A few weeks ago, I told you not to panic about the coronavirus. No, that’s putting it too mildly. In the big, screaming urgency of a New York Times headline, I all but commanded you not to panic about the novel virus threatening to spread across the globe.
To be totally fair to myself, my reasoning in that column was mostly on point: At the time, the new coronavirus appeared to be a far less worrisome danger than the flu, which kills hundreds of thousands of people around the world annually. The illness, since named COVID-19, had then killed fewer than 200 people, and the Chinese government’s late but immense efforts to contain it looked as if they might work. The bigger worry, I argued, was the threat of mass overreaction and panic — and the restrictions on civil liberties, especially to those of immigrants and other vulnerable people, that a frightened world might accept to prevent the disease from spreading.
Events have not exactly been kind to my thesis. I still think mass panic is a grave threat, but now that the number of COVID-19 deaths has risen to thousands and the illness has appeared on several continents, I’m starting to get straightforwardly scared of the virus and its potential lethality, too. Am I panicking? Not really, not yet. But after watching the stock market plummet on Monday and governments struggling to get hold of the contagion, I’ve begun to smell doom. This weekend, idly, I found myself looking for N95 masks online, and my wife and I began reining in family vacation plans for the summer. It’s all a swift reversal from the insistent, don’t-worry tone of my last column.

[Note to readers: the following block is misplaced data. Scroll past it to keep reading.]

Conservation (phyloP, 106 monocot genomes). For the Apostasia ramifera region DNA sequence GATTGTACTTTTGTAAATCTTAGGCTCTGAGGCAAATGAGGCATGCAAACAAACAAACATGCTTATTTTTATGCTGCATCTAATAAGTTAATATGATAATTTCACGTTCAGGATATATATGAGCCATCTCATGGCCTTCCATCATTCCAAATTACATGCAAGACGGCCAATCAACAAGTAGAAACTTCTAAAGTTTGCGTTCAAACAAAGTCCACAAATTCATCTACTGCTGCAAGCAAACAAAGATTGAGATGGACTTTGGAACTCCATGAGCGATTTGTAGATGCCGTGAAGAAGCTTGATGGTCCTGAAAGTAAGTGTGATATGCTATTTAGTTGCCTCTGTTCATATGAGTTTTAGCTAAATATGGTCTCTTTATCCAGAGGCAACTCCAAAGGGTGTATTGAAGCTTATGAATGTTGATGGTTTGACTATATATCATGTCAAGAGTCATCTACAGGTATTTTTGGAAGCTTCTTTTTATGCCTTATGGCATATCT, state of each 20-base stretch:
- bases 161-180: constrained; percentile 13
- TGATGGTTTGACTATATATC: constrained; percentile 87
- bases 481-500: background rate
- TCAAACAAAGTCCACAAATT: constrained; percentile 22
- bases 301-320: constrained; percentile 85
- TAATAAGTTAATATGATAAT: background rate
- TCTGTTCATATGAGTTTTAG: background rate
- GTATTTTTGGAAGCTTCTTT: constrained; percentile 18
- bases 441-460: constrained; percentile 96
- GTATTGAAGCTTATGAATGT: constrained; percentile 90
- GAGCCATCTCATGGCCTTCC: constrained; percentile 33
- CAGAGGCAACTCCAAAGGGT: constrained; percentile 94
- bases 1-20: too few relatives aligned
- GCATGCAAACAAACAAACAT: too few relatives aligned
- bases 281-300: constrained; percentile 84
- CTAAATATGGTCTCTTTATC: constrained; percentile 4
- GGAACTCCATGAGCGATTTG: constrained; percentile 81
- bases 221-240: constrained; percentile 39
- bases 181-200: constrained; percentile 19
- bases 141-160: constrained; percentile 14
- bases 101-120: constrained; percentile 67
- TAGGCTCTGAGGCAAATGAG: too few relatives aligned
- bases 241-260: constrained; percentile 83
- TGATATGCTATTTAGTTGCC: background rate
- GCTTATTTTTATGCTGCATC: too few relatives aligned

Now, I’ve been a pundit for a long time, and I learned early on not to sweat being occasionally wrong about the future. I figure if I’m not wrong sometimes, I’m probably thinking too small. What I do regret about my virus column, though, is its dripping certainty. I wasn’t just pooh-poohing the virus’ threat; using the history of two other coronaviruses, SARS and MERS, as my guide, I all but guaranteed that this one, too, would more or less fizzle out.
In retrospect, my analytical mistake is obvious, and it’s a type of error that has become all too common across media, especially commentary on television and Twitter. My mistake was that I hadn’t properly accounted for what statisticians call tail risk, or the possibility of an unexpected “black swan” event that upends historical expectation.
A projection of certainty is often a crucial part of commentary; nobody wants to listen to a wishy-washy pundit. But I worry that unwarranted certainty, and an under-appreciation of the unknown, might be our collective downfall, because it blinds us to a new dynamic governing humanity: The world is getting more complicated, and therefore less predictable.
Yes, the future is always unknowable. But there’s reason to believe it’s becoming even more so, because when it comes to affairs involving masses of human beings — which is most things, from politics to markets to religion to art and entertainment — a range of forces is altering society in fundamental ways. These forces are easy to describe as Davos-type grand concepts: among others, the internet, smartphones, social networks, the globalization and interdependence of supply chains and manufacturing, the internationalization of culture, unprecedented levels of travel, urbanization and climate change. But their effects are not discrete. They overlap and intertwine in nonlinear ways, leaving chaos in their wake.